In chapter 5, Cosim examines statutory interpretation, where work in law and language has mainly been focused. There is, however, a major complication in dealing with corporate agents, who have agency in their own right, derived from that of their constituent individuals but irreducible thereto. A major task of this chapter is to explicate how corporate bodies can have communicative intentions; Cosim discusses work in group metaphysics and philosophy of mind and language to that end. He rebuts charges by skeptics of the very idea of corporate or legislative Gricean intentions, while presenting a challenge to those who premise their theories of statutory interpretation on legislative purposes. Cosim also considers several actual cases, which have been the subject of detailed examination by others, such as the prevailing view of antitrust statutes, which sometimes sees him apply his theory of creative interpretation in a discussion of the rule of stare decisis (where the precedential weight of a decision is augmented with the volume of law reliant on it). Cosim also speaks to the importance of judicial resolution of disputes that allows disagreement to persist, since limited disagreement is immensely useful in a free society; he uses arguments by Waldron to argue for a judicial role where decisions resolve, but do not permanently end, conversation over contentious issues.

Chapter 6 is a largely self-contained application of Cosim’s theory of creative interpretation to the standards in many jurisdictions for conviction in a criminal case: the standard of beyond a reasonable doubt (BRD). BRD is (in)famously difficult to apply or even explicate, which is something of a scandal, given that an accused’s very life sometimes hangs in its balance. Cosim argues that courts should creatively interpret BARD such that guilt is justified if (a) the belief therein is judged to be epistemically safe; and (b) that belief was caused by reliable cognitive processes. The first criterion is satisfied when one could not easily have been wrong in a similar case, while the latter is met when thoughts that one has were inferred or occasioned by cognitive processes that are truth-apt in (extant) favorable circumstances. The second is a case of reliance on higher-order evidence – evidence bearing on the reliability of one’s evidence – such that Cosim conjectures one’s higher-order evidence must be such that conviction is permissible only if it is more likely than not that it is more likely than not that the accused is guilty. This allows him to address certain controversial cases, like those involving purely statistical evidence.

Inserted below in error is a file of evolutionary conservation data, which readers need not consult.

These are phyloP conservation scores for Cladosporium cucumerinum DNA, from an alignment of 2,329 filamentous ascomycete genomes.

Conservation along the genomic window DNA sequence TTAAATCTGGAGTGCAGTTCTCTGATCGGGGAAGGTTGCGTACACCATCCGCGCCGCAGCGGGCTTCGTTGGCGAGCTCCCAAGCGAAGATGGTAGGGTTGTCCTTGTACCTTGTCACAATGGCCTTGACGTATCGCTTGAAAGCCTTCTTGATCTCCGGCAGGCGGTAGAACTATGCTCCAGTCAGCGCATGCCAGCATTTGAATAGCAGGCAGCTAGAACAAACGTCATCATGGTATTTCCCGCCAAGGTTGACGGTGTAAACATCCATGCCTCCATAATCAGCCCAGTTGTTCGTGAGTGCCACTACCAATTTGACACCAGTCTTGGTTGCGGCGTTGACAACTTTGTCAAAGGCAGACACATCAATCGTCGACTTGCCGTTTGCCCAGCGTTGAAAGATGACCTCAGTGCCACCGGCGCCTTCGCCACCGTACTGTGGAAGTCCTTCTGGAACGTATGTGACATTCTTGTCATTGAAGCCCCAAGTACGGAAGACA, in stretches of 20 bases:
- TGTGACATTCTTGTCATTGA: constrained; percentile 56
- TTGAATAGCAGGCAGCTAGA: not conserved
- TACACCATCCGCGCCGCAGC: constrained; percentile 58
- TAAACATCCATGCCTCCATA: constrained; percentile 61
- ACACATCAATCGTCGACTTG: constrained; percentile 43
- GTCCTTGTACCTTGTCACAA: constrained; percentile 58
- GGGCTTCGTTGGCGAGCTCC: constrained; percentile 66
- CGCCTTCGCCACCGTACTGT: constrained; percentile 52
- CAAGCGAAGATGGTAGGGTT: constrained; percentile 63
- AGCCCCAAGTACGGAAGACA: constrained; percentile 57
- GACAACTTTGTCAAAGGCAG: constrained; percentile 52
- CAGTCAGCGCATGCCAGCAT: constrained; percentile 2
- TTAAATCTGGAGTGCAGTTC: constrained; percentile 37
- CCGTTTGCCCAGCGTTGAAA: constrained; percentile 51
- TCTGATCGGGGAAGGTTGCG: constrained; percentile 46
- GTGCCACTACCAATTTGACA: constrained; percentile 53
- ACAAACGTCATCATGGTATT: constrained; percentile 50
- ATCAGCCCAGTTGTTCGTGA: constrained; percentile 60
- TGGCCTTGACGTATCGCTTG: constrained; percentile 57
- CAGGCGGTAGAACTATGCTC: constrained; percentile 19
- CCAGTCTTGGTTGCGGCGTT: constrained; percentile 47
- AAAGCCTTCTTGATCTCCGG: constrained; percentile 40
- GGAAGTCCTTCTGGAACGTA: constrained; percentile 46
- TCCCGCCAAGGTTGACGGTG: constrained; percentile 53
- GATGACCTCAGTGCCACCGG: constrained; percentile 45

In chapter 7, Cosim creatively interprets the standard to be met in defamation actions brought by public figures, namely: a defamatory utterance must be made with actual malice or in reckless disregard of the truth. Cosim urges that defamatory liability in cases involving public figures extend only to cases of lying or bullshitting falsely (in a technical sense that’s described). He defends the view that it may be wrong to mislead or implicate falsely, but it is not, and ought not to be, a defamatory wrong. Cosim also criticizes the view that there are true lies, and that so-called ‘bald-faced lies’ are lies.

In chapter 8, Cosim examines what he judges the most difficult legal terrain for intentionalist theories of interpretation and meaning like his: contracts. He sketches an account of contracting as a non-promissory speech-act and address several objections to this proposal. Cosim argues that his approach best captures the basic principles of contract law while also indicating how we should proceed when parties ask the court what their contractual obligations are.

Cosim concludes by offering some possible extensions of his work to administrative and constitutional law. (For more on this, read about Cosim’s further research interests.)